top of page

EDWARD BOATNER

NOVEMBER 13, 1898 - JUNE 16, 1981

Born in New Orleans, Edward Boatner began performing spirituals at an early age, collecting them for his own use in church. He attended Western University in Quindaro, KS for a year, studying piano and voice, then moved to Boston at the urging of Todd Duncan, He studied for a brief period at the New England Conservatory and later with R. Nathaniel Dett. He moved to Chicago in 1925 and attended the Chicago College of Music, receiving his Bachelor of Music in 1932. In 1933 he became director of the school of music at Samuel Huston College in Austin, TX, and later became Dean of Music at Wiley College in Marshall, TX.

Boatner settled in New York City in the late 1930s. He focused on performance, composition and teaching, opening his own studio. He trained choral groups and taught private lessons, coaching individuals including George Shirley, Josephine Baker, and Clifton Webb. In addition to directing the choir at the Concord Baptist Church in Brooklyn, he performed recitals and appeared with the National Negro Opera Company and the American Negro Opera Company. He published more than 300 widely performed arrangements of spirituals sung by Roland Hayes, Paul Robeson, Leontyne Price and Marian Anderson, among many others. He also composed original works, including one unpublished opera, and several essays centered around racism in American society.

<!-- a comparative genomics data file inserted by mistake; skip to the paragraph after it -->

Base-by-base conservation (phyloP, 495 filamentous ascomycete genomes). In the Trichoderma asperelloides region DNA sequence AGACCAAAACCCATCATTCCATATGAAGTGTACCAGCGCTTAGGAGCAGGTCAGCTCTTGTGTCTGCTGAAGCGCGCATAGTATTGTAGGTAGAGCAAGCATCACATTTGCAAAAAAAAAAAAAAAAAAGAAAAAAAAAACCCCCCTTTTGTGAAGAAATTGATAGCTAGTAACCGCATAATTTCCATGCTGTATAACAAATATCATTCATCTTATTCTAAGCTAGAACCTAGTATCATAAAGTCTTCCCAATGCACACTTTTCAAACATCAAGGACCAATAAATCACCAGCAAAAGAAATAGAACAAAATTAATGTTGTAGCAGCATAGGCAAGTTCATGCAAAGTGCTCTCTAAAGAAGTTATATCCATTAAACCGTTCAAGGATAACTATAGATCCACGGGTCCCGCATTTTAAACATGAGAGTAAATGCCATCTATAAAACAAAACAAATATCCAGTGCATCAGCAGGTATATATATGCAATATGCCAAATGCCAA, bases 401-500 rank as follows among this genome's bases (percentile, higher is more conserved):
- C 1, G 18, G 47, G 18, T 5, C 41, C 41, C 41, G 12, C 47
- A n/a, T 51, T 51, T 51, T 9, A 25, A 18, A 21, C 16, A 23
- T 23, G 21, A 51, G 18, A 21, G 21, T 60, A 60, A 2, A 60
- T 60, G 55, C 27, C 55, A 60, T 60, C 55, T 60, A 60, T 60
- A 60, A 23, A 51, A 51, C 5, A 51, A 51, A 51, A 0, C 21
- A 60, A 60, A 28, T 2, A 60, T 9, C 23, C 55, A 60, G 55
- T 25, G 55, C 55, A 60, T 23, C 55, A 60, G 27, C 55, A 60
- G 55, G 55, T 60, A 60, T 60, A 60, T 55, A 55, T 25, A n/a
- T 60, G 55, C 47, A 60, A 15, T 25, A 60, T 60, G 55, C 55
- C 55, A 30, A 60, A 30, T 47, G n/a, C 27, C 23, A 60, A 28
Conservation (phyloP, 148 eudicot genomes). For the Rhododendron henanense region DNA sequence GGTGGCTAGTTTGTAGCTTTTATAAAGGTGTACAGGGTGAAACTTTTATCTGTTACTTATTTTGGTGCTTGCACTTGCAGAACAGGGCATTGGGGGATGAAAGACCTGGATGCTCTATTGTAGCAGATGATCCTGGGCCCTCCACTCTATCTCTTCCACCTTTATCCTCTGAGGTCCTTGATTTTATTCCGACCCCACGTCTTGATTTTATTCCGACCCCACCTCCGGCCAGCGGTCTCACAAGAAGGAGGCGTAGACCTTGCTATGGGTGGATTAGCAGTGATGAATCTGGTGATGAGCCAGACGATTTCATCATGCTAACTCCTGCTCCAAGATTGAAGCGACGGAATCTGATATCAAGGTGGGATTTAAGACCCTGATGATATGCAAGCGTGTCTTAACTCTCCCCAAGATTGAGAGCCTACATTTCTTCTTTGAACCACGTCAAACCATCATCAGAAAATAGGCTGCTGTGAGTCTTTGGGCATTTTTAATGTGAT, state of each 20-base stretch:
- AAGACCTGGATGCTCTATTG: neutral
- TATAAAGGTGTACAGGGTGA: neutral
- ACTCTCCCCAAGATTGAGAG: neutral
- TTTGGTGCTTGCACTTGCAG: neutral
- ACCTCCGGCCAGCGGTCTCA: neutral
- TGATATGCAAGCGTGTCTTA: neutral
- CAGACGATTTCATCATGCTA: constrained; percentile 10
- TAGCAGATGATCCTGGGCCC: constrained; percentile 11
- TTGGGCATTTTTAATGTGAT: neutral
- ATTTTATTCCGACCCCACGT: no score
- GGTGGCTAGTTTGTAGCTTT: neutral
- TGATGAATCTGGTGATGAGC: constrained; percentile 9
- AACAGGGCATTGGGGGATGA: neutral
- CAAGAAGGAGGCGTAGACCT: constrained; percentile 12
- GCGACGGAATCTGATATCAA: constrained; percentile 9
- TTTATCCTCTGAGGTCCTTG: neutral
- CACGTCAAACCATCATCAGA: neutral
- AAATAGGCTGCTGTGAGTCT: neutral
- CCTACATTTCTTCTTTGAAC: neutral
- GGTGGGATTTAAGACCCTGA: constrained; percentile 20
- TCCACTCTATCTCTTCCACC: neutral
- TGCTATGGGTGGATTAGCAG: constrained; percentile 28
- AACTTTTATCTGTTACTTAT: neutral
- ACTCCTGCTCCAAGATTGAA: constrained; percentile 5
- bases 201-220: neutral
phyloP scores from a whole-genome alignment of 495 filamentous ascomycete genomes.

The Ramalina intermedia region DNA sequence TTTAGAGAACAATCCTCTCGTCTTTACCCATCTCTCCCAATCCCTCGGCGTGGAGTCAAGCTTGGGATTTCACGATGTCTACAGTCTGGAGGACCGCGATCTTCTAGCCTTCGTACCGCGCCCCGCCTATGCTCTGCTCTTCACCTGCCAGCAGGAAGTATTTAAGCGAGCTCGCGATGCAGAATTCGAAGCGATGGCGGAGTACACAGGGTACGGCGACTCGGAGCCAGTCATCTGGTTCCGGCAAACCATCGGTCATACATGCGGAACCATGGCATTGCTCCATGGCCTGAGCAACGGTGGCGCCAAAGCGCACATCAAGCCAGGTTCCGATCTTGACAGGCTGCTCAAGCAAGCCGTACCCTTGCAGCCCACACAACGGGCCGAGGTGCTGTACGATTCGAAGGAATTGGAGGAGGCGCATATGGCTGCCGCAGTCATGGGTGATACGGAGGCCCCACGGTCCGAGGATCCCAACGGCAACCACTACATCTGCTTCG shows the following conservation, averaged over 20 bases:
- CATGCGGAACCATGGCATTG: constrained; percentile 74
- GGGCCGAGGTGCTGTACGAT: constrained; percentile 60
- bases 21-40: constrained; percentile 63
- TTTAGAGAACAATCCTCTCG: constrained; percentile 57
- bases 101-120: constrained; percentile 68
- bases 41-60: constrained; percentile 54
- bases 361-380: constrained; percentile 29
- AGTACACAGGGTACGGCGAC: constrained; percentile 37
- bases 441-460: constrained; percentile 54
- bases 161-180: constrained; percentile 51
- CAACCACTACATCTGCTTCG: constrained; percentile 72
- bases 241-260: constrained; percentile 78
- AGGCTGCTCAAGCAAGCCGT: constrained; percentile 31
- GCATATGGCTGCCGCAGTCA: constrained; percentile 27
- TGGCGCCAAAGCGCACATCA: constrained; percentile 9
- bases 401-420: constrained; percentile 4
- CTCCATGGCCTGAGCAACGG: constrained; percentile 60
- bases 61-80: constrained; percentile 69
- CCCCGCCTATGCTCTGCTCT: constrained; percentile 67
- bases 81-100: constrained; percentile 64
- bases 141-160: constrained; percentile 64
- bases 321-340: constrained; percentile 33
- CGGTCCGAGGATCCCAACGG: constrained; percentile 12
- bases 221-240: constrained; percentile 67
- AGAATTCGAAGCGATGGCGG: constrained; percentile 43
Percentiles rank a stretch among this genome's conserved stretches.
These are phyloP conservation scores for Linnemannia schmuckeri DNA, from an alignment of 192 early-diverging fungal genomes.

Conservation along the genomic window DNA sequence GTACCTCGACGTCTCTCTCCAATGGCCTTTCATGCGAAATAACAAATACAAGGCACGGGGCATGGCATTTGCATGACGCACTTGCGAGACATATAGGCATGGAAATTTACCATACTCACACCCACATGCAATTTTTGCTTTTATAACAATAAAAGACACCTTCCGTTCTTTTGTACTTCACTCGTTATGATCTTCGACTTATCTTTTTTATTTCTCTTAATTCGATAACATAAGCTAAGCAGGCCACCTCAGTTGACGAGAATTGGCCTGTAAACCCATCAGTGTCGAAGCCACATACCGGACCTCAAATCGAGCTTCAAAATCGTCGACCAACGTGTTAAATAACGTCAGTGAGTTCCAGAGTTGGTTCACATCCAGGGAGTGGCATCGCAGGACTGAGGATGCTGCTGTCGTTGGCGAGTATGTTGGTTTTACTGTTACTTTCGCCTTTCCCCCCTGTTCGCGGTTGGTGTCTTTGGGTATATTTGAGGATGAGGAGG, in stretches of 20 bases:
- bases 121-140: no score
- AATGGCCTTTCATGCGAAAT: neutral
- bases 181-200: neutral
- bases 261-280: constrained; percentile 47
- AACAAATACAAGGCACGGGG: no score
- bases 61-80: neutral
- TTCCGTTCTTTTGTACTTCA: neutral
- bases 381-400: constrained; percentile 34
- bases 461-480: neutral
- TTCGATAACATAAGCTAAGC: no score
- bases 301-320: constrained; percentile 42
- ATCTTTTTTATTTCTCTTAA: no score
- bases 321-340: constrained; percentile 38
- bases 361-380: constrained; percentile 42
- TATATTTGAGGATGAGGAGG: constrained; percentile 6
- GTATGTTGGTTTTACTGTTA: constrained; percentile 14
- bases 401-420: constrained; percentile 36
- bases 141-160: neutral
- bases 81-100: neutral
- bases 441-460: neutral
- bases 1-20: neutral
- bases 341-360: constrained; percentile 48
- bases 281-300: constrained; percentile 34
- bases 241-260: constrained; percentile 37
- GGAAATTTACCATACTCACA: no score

Boatner was honored by the National Federation of Music Clubs, the National Association of Negro Musicians,the Brooklyn Lyceum, the Detroit Association of Musicians, and the New York Uptown Musicians.

MEDIA

1050 Connecticut Ave NW, Ste. 500

Washington, DC 20035

1740 Broadway, 15th floor

NYC, NY 10019

917-821-3437

info@thedenycegravesfoundation.org

© 2023 The Denyce Graves Foundation

  • Facebook
  • YouTube
  • Instagram

Our Federal tax ID is 86-2276658. 

The Denyce Graves Foundation is a 501(c) (3) non-profit organization. 

unnamed-5.jpg

SUPPORT HIDDEN VOICES

DGF is focused on the intersection of social justice, American history, and the arts. Deeply inspired by the achievements of America’s hidden musical figures, the foundation is invested in doing research and educating the public about their remarkable stories of courage and persistence. From enriching our musical heritage to preparing the diverse pool of tomorrow’s vocal stars, DGF will positively impact how artists are valued in this nation, encouraging inclusive opportunity, access, and advocacy for the next generation. Join our change-making efforts by supporting DGF with a donation today.

bottom of page